Home Programs Faculty Research Curriculum Center Public Resources My Account
Member Sign In
Shopping Cart  
My Account
My E-Packets
Browse Bibliography:
By Keywords:

By Type:
New/Updated Items
Popular Items
Background Notes
Primers and Books

By Functional Area:
Finance/Financial Management
Financial Accounting
Financial Analysis and Management
General Management
Management Accounting
Management Control Systems
Operations Management
Organizational Behavior

By Setting:
Developing Country
For Profit
Health Policy
Healthcare Management
Nonprofit Organization Management
Public Sector Management

Curriculum Center Browse Bibliography Build EPacket Pricing Structure Distribution Process Management Control in Nonprofit Organizations
Note on Implementing a New Responsibility Accounting System in a Nonprofit Organization
Young, David W.
Functional Area(s):
   General Management
   Management Control Systems
   Organizational Behavior
   For Profit
Difficulty Level: Intermediate
Pages: 8
Teaching Note: Not Available. 
Copyright Clearance Fee:  $8.20  Sign in to find out if you are eligible for an Academic Price of $4.25 
Add Item to a new E-Packet

Add To Cart

Order an Free Inspection Copy

Back to Bibliography
First Page and the Assignment Questions:
     The value of the concepts of structure and process that form the basis of responsibility accounting systems is in their applicability to real-world situations and problems. The ultimate goal is to develop a responsibility accounting system that facilitates improved organizational performance. Doing so requires assessing how the responsibility accounting system fits into its broader organizational context.

    This note begins with a brief summary of the key characteristics of a good responsibility accounting system. The responsibility accounting system is then positioned as part of seven inter-related organizational activities, a perspective that is consistent with much of the shift that is taking place in many organizations toward cross-functional management. The learning objectives of this note are contained in Exhibit 1.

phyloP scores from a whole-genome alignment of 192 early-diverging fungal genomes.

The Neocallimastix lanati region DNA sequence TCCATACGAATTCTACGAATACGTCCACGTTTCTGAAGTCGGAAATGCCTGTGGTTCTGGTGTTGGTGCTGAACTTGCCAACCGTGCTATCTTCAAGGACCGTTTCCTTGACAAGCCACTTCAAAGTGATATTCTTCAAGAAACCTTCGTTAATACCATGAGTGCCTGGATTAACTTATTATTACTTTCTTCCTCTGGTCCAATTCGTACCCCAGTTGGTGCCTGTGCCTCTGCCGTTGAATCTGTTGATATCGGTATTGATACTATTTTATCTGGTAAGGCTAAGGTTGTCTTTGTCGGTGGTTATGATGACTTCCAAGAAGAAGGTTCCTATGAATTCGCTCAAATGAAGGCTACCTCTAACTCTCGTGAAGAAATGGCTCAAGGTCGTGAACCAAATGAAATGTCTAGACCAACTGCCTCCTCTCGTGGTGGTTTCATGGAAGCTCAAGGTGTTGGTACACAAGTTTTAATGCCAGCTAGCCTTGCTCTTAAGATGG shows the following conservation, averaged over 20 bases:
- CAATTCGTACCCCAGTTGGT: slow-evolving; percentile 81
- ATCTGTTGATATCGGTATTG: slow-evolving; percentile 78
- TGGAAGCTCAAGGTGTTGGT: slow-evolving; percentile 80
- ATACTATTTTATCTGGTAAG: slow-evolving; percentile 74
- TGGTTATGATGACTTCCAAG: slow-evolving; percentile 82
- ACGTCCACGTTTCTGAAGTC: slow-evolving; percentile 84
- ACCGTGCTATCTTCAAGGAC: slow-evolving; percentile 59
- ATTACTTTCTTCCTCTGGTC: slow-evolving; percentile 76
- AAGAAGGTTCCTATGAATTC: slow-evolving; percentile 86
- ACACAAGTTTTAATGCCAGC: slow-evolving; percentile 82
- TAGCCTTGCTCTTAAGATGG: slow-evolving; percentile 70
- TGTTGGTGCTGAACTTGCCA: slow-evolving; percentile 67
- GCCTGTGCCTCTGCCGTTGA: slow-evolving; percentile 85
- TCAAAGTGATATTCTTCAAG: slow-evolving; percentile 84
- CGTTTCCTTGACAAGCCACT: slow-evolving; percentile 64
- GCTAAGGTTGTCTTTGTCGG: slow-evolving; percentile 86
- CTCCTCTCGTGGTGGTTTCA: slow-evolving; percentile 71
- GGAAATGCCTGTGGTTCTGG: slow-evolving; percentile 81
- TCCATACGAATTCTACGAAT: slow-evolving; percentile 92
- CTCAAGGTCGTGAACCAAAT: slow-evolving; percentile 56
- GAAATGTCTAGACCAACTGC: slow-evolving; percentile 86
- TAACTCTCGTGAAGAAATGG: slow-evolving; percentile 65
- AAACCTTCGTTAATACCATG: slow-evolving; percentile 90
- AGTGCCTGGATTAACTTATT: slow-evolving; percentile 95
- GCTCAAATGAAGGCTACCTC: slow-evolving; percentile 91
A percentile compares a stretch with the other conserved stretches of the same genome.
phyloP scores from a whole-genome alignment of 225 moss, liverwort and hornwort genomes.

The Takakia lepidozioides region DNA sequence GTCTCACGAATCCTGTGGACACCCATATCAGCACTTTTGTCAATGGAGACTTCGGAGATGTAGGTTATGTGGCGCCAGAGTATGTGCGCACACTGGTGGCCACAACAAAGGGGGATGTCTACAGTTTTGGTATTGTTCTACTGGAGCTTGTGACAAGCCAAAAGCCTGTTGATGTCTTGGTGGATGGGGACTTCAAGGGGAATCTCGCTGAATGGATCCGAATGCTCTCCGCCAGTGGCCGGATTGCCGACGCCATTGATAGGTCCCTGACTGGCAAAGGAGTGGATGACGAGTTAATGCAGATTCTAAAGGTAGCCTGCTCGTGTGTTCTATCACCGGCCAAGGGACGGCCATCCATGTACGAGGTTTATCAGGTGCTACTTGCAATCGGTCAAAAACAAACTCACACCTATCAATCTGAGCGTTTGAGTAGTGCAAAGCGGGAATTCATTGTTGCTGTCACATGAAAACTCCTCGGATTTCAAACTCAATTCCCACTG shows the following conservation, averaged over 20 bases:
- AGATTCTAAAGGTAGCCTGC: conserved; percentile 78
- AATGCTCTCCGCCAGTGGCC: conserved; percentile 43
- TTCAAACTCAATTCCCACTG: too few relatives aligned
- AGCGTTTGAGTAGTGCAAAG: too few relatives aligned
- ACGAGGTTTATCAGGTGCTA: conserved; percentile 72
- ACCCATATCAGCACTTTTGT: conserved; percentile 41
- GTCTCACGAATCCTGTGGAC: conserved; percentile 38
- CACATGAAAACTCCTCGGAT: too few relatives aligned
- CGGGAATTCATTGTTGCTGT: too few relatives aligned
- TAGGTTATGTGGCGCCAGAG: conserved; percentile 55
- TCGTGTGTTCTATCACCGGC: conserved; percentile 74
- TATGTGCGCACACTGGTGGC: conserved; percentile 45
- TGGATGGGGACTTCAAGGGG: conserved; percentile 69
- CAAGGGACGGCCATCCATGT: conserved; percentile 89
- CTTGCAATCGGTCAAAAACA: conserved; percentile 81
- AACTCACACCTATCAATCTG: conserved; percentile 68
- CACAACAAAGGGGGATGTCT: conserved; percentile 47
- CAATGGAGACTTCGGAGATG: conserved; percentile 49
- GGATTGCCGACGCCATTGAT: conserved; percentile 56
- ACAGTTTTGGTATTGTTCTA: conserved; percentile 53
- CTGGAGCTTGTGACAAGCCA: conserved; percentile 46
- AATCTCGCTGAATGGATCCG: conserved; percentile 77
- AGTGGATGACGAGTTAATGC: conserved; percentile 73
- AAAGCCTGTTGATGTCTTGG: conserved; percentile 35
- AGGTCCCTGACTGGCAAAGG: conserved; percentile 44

Upon completing this note, you should know about:

•    The characteristics of a good responsibility accounting system.

•    The context in which the responsibility accounting system exists, comprising the activities of strategy formulation, conflict management, motivation, authority and influence, client management, and cultural maintenance.

•    The kinds of questions that senior management needs to address to be certain that the responsibility accounting system fits with the above activities.

•    The issues involved in managing the implementation of a new or revised responsibility accounting system.


     In general, an organization that is performing in accordance with the concepts and approaches of good responsibility accounting displays several characteristics:

1.     It has a strong governing body. Some members of this body spend considerable time examining program and budget proposals before they are submitted to the full board. Members of the governing body also analyze formal reports on performance, as well as communications from clients and others on how well the organization is performing.

2.    In performing its functions, the governing body is careful not to infringe on the prerogatives of management. The governing body ensures that the chief executive has full authority to execute policies, and that his or her decisions are supported by the board. The board also ensures that the CEO’s compensation is appropriate.

3.    Operating managers have the authority to use their judgment in running their responsibility centers and in accomplishing results. However, they may be required to operate within somewhat closer budgetary and other constraints than is customary in for-profit organizations.

4.    The responsibility accounting system contains two principal account classifications, one structured in terms of programs and the other in terms of organizational responsibility. This frequently results in a matrix-like structure.